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HMS Diana 1794 by CTDavies - Caldercraft - 1:64th Scale - as built - first wooden ship build

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Hello All,

 

after looking around for a while for a nice model ship project, I was able to buy a started Calder Craft HMS Diana in good condition at a reasonable price. I have been thinking of building a ship model for a little while now, and even started designing a few projects for a scratch build, but in the end I decided I needed to get a good quality kit as a first build. The Diana was on the top of my list because a) it's Royal Navy (British ships interest me most) and B) it's a late frigate, a type I find very attractive. So it was pure luck that one popped up on Ebay which turned out to be within driving distance so on a nice Saturday morning I made the trip and bought it on the spot.

 

Here she is. The building board was already built by the PO (previous owner). Nothing has been glued yet.

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The box top is different than the ones being built here on the forum. Maybe this is an early version kit or one specifically for the european market?

 

The lower deck had already been painted by the PO. I won't worry about this as I want to plank the deck anyway and maybe add some details

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This is what's in the box

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The stern section was also already built. All to a good standard.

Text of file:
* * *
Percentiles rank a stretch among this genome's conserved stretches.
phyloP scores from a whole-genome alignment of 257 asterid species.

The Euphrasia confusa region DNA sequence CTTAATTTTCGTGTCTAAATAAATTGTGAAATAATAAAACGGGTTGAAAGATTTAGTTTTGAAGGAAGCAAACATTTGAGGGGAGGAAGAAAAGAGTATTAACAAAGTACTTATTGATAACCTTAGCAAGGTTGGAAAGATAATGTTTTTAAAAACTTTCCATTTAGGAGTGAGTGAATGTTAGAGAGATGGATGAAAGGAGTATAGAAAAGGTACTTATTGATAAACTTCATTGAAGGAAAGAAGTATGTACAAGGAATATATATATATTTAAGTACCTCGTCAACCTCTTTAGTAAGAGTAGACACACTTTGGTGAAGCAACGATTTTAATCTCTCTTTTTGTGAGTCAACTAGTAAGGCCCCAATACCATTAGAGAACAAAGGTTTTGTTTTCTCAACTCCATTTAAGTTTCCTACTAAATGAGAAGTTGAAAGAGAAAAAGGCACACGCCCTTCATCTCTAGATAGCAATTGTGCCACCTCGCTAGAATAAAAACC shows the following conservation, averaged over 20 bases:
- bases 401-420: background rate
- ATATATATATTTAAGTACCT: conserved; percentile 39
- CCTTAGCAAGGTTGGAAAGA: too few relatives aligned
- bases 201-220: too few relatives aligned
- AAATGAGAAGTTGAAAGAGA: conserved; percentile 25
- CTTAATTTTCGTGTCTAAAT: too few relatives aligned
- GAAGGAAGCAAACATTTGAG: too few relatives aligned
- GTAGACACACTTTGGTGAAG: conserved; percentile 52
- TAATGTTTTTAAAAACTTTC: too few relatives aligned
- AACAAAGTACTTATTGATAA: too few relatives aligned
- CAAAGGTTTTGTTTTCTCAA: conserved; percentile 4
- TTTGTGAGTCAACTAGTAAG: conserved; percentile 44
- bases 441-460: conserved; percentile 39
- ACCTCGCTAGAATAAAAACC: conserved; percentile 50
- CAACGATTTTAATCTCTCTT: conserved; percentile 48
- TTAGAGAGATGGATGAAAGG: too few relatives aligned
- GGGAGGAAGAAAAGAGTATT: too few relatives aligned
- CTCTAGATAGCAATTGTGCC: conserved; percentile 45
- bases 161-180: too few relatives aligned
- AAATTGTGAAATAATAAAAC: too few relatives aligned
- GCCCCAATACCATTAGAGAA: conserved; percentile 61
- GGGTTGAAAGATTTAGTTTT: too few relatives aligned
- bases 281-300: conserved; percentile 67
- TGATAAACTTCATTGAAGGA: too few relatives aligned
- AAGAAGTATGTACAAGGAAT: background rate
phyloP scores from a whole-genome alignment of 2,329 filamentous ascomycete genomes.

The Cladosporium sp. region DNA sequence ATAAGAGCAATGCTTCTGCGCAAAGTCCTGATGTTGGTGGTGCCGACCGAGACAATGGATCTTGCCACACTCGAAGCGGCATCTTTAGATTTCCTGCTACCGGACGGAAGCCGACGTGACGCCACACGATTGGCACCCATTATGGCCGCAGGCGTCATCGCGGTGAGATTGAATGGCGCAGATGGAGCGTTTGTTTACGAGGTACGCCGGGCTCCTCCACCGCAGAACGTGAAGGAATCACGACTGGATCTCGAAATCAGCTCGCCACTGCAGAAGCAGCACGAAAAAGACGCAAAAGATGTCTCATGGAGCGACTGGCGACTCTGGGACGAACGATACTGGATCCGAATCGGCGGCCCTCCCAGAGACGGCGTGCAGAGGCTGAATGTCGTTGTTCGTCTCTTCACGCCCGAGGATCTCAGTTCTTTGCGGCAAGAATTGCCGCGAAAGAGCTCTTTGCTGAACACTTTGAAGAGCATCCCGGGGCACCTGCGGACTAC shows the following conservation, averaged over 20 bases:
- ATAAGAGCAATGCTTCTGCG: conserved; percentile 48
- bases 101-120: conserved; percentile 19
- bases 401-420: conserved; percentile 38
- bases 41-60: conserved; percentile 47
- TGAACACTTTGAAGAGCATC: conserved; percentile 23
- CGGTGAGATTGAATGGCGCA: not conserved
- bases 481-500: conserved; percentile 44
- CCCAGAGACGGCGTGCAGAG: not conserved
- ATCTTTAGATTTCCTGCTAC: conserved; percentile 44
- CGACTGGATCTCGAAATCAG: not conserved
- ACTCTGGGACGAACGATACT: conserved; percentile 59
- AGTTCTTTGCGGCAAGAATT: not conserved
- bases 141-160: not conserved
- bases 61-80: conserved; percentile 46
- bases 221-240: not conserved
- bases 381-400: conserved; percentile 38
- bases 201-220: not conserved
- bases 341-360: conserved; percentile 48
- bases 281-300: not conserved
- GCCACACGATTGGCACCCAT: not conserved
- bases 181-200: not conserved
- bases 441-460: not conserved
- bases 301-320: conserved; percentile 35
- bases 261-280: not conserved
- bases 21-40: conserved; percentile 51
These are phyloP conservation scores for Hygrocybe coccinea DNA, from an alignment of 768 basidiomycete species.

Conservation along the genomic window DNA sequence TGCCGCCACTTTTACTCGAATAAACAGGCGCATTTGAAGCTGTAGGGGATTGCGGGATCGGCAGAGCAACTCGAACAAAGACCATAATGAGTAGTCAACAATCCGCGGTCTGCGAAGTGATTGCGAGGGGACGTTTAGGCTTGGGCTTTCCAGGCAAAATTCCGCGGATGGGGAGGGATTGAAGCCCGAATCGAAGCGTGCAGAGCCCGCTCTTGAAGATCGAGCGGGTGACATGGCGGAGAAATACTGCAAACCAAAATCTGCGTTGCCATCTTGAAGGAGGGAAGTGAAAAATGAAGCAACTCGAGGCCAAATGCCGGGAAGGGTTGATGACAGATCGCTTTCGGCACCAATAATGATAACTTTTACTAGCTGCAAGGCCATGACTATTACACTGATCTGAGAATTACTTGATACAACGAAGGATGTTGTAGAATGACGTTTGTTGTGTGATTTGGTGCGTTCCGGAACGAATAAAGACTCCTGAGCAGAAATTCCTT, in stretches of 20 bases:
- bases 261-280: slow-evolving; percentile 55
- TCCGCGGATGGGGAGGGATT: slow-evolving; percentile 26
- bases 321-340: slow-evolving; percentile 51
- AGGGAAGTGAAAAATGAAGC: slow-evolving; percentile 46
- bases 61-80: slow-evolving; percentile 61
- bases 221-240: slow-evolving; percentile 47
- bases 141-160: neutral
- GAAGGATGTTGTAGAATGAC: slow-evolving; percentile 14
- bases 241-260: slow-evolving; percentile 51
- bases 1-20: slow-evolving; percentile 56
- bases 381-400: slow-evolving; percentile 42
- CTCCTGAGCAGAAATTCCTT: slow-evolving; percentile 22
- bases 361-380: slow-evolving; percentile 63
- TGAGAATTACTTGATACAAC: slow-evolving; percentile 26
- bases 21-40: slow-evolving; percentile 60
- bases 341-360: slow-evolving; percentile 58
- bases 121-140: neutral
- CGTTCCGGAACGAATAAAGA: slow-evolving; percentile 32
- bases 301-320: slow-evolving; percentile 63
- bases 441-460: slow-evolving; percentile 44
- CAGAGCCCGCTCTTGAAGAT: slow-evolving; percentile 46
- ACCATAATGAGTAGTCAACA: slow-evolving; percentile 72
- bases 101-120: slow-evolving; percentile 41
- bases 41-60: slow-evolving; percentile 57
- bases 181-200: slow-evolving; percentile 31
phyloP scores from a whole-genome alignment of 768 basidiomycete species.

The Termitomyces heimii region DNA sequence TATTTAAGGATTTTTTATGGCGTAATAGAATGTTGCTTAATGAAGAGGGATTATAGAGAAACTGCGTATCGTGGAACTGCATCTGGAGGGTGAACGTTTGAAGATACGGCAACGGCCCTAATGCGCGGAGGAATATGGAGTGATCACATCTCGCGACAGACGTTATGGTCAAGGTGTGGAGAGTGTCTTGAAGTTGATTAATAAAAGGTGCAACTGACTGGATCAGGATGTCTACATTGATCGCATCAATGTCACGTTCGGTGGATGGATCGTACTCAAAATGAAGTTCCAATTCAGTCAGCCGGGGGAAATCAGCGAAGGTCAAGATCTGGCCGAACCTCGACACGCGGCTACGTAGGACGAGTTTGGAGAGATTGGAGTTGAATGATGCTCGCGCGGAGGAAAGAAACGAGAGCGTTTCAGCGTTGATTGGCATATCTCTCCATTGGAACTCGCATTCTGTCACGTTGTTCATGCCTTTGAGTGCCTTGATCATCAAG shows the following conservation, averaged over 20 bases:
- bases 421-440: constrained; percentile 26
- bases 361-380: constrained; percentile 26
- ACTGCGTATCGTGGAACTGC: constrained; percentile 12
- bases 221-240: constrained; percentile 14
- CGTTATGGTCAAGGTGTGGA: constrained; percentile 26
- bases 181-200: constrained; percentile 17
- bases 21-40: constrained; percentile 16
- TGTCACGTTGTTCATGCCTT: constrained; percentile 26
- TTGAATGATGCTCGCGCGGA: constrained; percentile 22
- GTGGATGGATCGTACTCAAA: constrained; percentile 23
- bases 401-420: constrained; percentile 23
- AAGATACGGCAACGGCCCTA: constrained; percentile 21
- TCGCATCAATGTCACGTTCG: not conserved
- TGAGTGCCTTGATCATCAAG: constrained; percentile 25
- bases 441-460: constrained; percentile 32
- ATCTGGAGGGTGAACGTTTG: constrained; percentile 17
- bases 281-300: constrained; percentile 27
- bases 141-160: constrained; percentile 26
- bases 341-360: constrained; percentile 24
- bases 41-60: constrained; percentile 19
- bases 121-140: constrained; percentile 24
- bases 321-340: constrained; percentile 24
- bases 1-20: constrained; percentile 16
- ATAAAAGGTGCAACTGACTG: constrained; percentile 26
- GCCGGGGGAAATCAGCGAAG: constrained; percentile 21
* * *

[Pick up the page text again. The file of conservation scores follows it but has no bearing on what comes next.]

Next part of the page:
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And here another view.

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I have already ordered the AOAS on the diana and hope it arrives soon as I intend to dress out the lower deck a bit, even if it's hardly noticable later.

 

This is my hobby cellar, all cleaned up (happens very rarely!) for the new build

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So, this is my first wooden ship build, so please be patient with me. I have always been a slow builder so this might take a few years - haha.

 

Feel free to tune in, next I'll show you the beginnings of part one: Hull construction.

 

--Chris

Edited by CTDavies
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I googled around a bit and found a low res side elevation which I was able to print out in the correct scale (which made it even more low res).

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Then I drew out all bulkhead positions on the elevation and lines plan. I'll explain why later.

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The bulkheads match the frames on the body plan quite nicely

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The water lines were then drawn onto the keel and all bulkheads

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I made templates for each bulkhead from the lines plan showing the angles water lines.